- Bitcoin trading soars as Venezuela locks down
- IT firm offers ransomware assistance pro bono
- Blockchain could save the pharmaceutical industry a fortune
- Bitcoin crash caused by institutional investors, says study
Venezuela’s President Nicolas Maduro placed the entire country under quarantine earlier this week in an effort to prevent the spread of coronavirus. While the national banking network has shut down in response to the virus, bitcoin trading saw its biggest spike of the year. At the end of February, volume was around 491 BTC, but rose last week to 540.
Venezuela isn’t the only Latin American country seeing a rise in Bitcoin. As other countries heighten security to slow the progress of coronavirus, crypto trading is increasing.
“At the same time, throughout Latin America, other countries (with the exception of Brazil) are becoming increasingly cautious with regard to the new coronavirus. Countries such as Chile, Colombia, Ecuador, Peru, Uruguay, and Paraguay have closed their borders, and much of the population within these nations have been forced to stay in their homes under quarantine.”
“And, likewise, crypto trading volume in a few of these nations appears to be on the rise. In Colombia, for example, Bitcoin trading volume went from 289 BTC to 403 BTC in just one week in the midst of the pandemic, which are figures not seen in the country since mid-2019. In Argentina, traders broke the weekly barrier of 50 BTC—a milestone that has been reached fewer than 10 times in the last three years.”
Earlier this week, cybersecurity firm Emsisoft joined with incident response company Coveware to offer ransomware-related services at no cost to healthcare providers. While healthcare providers are always at risk for such attacks, the speed with which the coronavirus has spread could leave them especially vulnerable.
“Emsisoft also suggests that this year, the spike could be more pronounced than usual due to potential system vulnerabilities introduced by the hastily-introduced remote work environments and staffing shortages.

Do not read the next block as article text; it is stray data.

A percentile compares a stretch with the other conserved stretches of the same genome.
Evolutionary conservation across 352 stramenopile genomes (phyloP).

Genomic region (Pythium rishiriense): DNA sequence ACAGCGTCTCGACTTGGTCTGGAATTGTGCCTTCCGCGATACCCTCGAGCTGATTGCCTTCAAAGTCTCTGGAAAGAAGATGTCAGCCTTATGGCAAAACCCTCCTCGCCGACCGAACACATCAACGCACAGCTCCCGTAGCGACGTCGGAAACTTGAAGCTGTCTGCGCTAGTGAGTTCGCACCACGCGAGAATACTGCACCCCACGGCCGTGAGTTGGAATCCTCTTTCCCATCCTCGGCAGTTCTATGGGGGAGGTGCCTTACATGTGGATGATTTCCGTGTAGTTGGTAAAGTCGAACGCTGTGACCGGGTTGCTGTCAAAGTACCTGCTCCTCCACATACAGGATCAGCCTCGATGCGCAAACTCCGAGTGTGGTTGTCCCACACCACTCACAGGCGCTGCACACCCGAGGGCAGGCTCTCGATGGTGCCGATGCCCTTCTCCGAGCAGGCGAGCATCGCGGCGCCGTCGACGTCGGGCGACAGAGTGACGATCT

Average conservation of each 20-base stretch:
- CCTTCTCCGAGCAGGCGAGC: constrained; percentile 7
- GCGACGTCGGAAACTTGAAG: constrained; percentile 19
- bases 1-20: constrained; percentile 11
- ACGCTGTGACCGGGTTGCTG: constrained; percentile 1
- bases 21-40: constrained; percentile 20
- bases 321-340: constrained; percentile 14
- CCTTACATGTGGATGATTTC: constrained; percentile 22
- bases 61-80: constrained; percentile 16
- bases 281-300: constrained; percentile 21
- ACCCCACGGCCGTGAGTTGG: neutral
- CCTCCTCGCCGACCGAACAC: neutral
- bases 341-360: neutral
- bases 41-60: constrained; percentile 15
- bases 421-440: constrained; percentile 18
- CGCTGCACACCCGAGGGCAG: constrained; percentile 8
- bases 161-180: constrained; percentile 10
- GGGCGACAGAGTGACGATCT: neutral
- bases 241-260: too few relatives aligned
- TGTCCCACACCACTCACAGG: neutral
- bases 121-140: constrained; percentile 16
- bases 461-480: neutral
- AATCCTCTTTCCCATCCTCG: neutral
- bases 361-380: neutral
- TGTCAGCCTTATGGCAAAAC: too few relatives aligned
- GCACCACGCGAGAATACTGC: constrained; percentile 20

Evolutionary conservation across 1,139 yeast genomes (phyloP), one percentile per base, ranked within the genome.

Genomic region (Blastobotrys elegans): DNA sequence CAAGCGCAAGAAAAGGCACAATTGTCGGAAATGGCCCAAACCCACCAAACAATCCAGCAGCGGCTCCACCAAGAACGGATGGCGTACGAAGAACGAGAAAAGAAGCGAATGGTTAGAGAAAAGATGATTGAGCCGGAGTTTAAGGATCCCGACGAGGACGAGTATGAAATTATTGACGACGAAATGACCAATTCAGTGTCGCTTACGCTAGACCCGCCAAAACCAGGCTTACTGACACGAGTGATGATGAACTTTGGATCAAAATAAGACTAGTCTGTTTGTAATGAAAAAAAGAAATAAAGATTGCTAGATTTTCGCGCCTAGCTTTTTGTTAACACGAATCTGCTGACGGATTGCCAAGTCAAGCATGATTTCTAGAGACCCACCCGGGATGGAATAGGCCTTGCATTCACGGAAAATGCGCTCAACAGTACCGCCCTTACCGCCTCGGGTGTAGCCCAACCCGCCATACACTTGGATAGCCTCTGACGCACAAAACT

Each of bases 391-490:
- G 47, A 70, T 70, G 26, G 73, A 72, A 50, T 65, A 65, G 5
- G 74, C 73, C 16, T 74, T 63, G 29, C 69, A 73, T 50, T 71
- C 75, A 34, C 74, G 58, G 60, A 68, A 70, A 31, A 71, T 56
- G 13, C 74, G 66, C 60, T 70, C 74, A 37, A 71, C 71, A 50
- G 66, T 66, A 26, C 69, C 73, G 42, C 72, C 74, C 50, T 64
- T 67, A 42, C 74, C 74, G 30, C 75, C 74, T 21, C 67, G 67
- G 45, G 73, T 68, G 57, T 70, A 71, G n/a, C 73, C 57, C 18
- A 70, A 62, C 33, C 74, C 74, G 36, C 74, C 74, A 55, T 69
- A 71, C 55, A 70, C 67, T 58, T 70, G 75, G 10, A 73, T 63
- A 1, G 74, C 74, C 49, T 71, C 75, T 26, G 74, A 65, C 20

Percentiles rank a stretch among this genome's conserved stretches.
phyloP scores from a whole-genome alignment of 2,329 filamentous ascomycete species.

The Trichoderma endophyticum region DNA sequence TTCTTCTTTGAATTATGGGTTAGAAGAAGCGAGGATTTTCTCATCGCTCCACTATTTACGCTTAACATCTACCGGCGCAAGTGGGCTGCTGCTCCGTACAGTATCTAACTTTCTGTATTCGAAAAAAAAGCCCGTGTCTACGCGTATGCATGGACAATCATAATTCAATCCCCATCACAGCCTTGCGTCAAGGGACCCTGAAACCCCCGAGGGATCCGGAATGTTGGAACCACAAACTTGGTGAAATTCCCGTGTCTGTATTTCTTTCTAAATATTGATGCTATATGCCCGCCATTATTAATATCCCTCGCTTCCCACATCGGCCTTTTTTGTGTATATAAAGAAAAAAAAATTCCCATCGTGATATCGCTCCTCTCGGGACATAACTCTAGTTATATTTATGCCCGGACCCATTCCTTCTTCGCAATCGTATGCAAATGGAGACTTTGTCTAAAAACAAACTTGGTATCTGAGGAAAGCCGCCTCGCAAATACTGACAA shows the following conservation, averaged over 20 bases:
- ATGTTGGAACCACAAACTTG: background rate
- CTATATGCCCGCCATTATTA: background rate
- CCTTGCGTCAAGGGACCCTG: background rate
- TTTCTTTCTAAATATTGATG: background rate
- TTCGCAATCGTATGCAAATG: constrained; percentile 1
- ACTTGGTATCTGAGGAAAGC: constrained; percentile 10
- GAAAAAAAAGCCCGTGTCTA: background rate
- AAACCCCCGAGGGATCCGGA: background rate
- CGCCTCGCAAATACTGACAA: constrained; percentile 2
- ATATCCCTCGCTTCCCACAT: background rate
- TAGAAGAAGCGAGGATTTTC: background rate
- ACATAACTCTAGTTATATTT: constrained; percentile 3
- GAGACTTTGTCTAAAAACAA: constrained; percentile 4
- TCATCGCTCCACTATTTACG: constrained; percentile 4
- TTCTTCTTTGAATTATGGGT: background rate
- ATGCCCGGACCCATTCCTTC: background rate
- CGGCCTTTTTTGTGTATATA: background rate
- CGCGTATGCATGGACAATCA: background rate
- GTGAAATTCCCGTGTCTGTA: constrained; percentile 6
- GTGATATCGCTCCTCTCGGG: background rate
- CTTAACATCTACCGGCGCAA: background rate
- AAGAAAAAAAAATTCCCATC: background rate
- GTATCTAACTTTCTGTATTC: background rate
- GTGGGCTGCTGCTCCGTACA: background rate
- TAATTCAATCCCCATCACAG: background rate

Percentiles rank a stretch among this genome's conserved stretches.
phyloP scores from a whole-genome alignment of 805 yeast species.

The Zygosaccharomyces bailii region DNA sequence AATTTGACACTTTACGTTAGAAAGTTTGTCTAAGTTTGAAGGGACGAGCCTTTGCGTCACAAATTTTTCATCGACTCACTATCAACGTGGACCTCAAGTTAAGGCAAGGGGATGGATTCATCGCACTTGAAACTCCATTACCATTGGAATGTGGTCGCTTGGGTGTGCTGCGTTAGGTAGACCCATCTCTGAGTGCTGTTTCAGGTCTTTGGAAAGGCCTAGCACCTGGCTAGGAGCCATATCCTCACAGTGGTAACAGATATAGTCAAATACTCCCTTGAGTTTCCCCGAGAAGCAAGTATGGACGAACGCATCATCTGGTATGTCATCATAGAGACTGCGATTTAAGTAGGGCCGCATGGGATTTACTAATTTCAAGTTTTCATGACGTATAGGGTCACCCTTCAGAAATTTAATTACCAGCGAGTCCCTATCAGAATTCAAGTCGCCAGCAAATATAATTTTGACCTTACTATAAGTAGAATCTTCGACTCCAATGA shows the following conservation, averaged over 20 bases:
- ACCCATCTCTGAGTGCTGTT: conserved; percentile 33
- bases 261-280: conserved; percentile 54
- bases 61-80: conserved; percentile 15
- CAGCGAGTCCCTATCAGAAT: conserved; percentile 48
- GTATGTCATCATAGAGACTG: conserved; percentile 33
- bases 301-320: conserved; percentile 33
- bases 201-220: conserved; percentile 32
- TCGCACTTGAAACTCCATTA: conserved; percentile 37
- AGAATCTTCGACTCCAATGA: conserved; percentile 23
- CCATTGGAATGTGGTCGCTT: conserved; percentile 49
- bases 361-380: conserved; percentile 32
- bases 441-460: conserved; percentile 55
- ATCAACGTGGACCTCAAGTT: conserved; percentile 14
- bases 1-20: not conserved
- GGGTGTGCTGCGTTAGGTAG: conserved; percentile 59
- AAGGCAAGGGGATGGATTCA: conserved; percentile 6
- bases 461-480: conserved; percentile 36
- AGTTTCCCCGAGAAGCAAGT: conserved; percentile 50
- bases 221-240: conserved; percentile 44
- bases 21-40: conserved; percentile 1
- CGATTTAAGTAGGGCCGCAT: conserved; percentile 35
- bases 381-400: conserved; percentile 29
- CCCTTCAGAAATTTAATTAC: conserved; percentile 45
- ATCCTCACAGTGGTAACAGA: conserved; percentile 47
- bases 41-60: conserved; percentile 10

Brett Callow, an Emsisoft threat analyst told Cointelegraph that, in the vast majority of ransomware incidents, the attack vector is an email or an improperly secured remote access solution, adding:
‘We’re anticipating an increase in ransomware incidents which could be significantly in excess of the typical seasonal spikes and, unfortunately, may coincide with COVID-19’s peak. A perfect storm.’
At the end of last year, Emsisoft released a report claiming that in 2019, at least 764 healthcare providers were impacted by ransomware. Now, the firm suggests that with the ongoing pandemic such attacks ‘could tip the balance and result in a significant loss of life.’”
UCLA Health and LedgerDomain, a blockchain development platform, recently announced the results of a study that suggests blockchain could save the US pharmaceutical industry $180 million a year. The study was conducted as part of a pilot program to track prescription drugs throughout the US. By 2023, all pharmacies in the country will have to comply with the Drug Supply Security Chain act, which requires drugs be verified before they’re dispensed.
“One of the Pilot Project Program’s objectives was to focus on enhanced requirements for package tracking. In turn, UCLA Health leveraged LedgerDomain’s blockchain-based mobile application, ‘BRUINchain,’ to track a prescription drug called Spinraza.
According to Taylor, BRUINchain is built on Hyperledger Fabric, an enterprise-grade, open-source distributed ledger. He explained how the platform operates:
‘By leveraging blockchain technology, BRUINchain is able to track and trace drugs as they move through a pharmacy while verifying the legitimacy of the drug with the manufacturer before being administered.’
Leveraging blockchain technology means that only a single scan is required, saving the U.S. pharmaceutical industry $180 million each year in labor costs alone. Blockchain technology would also reduce the need for pharmacies to hoard safety stock, resulting in $3.5 billion per year in savings.
While this may be the case, Taylor mentioned that the cost to implement a solution such as BRUINchain would result in a multi-billion dollar challenge for the pharmaceutical industry. ‘We learned that this current work process would cost UCLA about $5 million a year to comply with the law,’ he explained.”
Blockchain analytics firm Chainalysis issued a report suggesting the recent crypto crash was the result of institutional investors dumping bitcoin in an abundance of caution.
“Chainalysis found that transfers of 10-100 and 100-1,000 BTC accounted for about 70% of all Bitcoin sent and received by crypto exchanges in recent days, which is slightly higher share than usual. Interestingly, about 10% of Bitcoin was from transfers of over 1,000 BTC.
These trends suggest that the deeper pocketed professional traders and investors were driving the market, but they were joined, both on the selling and the buying, by a large number of retail holders, the report reads.
Given the uncertainty around the COVID-19 pandemic, it’s hard to predict where the bitcoin market will go next, Chainalysis concluded.”
That’s the roundup for March 21, 2020. Check in next week for the latest news of cryptocurrency innovation and regulation around the world!
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